For example, if you see someone lose control of their car and shoot off the road, you might say “if he doesn’t do something dramatic, he is going to hit a tree.” This does not mean you are rooting for the man to hit the tree.

    Comment by tarran — January 7, 2008 @ 6:35 am
  3. Justin,

    You can vote for whoever you want to. And speaking as someone who voted for Libertarian Party candidates in 1988, 1992, and 1996 not to mention voting for anyone except a Democrat when I was living in New Jersey, I know well what it means to vote for someone who has no chance of winning.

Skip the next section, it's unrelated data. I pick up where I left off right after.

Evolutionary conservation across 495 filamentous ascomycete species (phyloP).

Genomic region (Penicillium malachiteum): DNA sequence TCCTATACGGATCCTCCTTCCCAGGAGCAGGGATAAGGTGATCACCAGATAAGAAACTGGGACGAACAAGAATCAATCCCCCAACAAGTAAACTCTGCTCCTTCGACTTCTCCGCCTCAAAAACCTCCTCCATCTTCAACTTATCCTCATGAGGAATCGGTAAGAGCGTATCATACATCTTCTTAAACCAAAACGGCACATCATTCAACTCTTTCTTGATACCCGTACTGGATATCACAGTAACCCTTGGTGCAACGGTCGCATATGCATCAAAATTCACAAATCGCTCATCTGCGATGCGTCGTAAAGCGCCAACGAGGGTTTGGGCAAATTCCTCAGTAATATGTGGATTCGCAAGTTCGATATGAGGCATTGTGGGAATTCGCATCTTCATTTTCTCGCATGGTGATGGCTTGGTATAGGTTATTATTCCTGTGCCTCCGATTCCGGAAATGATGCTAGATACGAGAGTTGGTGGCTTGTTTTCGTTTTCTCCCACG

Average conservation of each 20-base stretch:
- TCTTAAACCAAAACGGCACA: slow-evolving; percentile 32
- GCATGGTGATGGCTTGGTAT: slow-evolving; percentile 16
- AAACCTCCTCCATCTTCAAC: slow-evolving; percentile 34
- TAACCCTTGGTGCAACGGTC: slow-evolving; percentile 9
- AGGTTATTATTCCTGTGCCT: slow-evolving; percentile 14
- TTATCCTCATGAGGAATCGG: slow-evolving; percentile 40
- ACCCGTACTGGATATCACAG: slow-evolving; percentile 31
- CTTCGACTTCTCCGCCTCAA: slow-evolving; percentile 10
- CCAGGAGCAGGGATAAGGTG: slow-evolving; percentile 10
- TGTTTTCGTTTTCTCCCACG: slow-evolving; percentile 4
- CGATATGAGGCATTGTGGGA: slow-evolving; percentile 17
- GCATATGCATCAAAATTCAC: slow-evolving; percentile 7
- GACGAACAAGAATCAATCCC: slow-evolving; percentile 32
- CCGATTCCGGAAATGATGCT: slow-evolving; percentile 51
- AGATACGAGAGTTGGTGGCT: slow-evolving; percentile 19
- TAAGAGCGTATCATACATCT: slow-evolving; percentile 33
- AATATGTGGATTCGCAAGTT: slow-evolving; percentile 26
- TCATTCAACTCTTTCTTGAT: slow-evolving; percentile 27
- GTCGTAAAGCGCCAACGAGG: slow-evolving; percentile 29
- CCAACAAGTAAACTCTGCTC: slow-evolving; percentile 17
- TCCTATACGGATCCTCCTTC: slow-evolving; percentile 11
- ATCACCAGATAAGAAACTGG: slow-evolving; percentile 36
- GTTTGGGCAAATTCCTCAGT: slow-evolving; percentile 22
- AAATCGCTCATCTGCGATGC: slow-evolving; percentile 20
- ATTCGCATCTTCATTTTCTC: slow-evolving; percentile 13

My post was meant to analyze the state of the race as of today, and after what I think will happen in New Hampshire.

    Do I like it ? Well, as a political junkie I must say that the prospect of a four-way race for the GOP Nomination that stretches into March or even, god help us, a brokered convention, does excite me — but I’m a political wonk.

    Would I vote for any of these guys ? No.

    Reason Magazine summed it up well last year — it would be nice to live in a world where Ron Paul could be elected President.

    Comment by Doug Mataconis — January 7, 2008 @ 6:39 am
  4. “it would be nice to live in a world where Ron Paul could be elected President.

    It’s up to us to make it that kind of world. Blaming others for our own shortcomings is irresponsible.

    If we don’t put our beliefs and principles into action then we’re no better than the whores that kowtow to the powers that be.

    Comment by Jamie — January 7, 2008 @ 7:16 am
  5. Doug Mataconis,